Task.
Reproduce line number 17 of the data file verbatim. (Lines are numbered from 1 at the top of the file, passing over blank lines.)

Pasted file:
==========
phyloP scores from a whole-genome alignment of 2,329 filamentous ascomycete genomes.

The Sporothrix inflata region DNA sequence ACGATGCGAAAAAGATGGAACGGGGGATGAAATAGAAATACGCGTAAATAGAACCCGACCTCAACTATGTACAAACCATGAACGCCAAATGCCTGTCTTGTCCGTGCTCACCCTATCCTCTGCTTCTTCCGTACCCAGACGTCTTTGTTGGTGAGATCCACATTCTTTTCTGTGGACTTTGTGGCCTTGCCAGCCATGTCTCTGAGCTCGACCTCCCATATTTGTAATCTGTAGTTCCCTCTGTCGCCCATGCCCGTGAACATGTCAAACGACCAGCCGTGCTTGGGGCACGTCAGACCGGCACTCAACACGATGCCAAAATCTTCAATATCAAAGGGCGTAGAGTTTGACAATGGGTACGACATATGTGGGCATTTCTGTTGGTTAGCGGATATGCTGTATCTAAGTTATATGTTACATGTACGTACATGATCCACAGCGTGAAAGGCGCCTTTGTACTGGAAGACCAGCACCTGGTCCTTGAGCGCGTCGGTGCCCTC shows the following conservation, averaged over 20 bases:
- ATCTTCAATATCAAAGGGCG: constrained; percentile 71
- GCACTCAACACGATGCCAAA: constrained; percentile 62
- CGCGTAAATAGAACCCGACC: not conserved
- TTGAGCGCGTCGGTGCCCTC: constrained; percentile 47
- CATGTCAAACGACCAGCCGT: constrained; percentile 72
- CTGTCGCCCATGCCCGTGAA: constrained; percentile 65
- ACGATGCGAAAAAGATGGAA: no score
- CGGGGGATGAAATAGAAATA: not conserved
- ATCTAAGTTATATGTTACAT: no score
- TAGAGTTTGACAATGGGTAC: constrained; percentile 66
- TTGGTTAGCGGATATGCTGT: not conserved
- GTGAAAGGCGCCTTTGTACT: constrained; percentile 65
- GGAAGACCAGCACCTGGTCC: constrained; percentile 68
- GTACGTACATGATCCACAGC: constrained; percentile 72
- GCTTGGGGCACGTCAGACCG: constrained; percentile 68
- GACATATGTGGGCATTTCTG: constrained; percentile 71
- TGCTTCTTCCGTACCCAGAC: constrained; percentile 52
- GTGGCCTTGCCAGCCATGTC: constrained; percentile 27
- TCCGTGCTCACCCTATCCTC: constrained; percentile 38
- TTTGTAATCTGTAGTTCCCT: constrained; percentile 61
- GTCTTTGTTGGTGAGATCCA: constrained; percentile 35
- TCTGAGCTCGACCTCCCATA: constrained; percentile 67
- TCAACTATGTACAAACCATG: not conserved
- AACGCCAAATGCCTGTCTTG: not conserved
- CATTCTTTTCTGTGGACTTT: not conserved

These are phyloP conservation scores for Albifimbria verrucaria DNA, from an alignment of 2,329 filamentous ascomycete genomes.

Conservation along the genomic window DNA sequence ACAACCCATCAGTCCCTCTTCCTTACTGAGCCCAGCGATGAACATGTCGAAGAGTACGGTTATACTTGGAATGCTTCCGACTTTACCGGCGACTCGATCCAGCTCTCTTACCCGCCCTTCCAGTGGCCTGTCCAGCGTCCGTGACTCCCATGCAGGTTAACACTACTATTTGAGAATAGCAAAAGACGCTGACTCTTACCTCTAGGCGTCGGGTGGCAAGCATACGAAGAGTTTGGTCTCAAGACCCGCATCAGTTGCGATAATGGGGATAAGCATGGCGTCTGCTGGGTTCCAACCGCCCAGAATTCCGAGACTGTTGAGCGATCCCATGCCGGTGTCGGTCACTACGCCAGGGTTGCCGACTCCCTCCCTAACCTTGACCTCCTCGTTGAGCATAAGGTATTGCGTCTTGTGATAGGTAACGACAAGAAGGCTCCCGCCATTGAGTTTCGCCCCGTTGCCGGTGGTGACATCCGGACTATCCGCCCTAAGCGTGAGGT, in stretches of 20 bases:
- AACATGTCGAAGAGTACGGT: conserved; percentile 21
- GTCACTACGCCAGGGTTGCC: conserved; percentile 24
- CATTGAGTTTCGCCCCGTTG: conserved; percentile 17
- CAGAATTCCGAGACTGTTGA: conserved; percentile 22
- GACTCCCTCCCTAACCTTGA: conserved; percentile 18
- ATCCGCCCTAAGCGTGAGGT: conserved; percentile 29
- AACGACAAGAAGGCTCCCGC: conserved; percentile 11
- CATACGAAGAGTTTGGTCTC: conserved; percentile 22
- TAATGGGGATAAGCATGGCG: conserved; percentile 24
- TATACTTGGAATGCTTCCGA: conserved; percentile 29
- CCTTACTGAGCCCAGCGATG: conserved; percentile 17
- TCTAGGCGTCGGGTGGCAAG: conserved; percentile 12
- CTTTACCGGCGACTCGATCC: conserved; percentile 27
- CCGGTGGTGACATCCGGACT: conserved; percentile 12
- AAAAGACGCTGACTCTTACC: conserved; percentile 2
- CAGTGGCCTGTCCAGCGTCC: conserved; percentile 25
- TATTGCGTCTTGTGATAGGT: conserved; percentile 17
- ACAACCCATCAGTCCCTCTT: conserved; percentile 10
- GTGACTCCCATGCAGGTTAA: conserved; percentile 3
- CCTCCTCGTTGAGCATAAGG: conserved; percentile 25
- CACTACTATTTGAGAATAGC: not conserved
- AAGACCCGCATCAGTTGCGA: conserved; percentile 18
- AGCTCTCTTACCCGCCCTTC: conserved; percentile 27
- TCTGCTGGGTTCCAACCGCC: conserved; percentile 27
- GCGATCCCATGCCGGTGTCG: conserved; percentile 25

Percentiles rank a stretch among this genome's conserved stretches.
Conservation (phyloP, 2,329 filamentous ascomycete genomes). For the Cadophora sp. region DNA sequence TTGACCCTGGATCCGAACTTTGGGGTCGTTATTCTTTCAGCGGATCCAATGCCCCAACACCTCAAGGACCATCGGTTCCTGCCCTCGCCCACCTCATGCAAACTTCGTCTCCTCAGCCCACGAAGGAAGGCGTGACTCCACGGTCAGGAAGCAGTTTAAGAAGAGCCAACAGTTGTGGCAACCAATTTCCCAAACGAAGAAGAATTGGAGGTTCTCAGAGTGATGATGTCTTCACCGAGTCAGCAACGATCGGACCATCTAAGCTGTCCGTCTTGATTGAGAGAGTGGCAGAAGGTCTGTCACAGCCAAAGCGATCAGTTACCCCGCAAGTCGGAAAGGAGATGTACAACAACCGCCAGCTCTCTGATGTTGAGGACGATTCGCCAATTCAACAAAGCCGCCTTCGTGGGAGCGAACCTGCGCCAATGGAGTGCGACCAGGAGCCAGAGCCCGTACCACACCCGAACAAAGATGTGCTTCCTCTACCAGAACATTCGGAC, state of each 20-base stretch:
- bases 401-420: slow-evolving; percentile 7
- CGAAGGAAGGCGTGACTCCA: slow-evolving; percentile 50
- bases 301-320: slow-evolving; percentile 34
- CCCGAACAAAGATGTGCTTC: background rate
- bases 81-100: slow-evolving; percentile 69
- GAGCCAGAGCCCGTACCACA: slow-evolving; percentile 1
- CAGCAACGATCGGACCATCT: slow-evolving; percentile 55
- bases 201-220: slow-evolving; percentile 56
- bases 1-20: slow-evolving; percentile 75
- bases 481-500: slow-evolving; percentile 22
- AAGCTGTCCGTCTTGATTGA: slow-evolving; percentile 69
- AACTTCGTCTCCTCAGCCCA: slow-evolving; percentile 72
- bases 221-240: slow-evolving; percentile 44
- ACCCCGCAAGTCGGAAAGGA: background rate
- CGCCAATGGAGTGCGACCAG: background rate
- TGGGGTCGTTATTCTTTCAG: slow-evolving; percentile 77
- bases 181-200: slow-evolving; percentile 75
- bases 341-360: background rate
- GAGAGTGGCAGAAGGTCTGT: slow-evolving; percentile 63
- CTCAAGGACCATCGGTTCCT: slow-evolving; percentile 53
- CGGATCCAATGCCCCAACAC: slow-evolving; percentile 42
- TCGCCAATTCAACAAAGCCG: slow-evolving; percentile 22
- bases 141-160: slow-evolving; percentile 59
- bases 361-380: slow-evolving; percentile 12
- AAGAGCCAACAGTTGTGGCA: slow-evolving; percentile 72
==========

- GCTTGGGGCACGTCAGACCG: constrained; percentile 68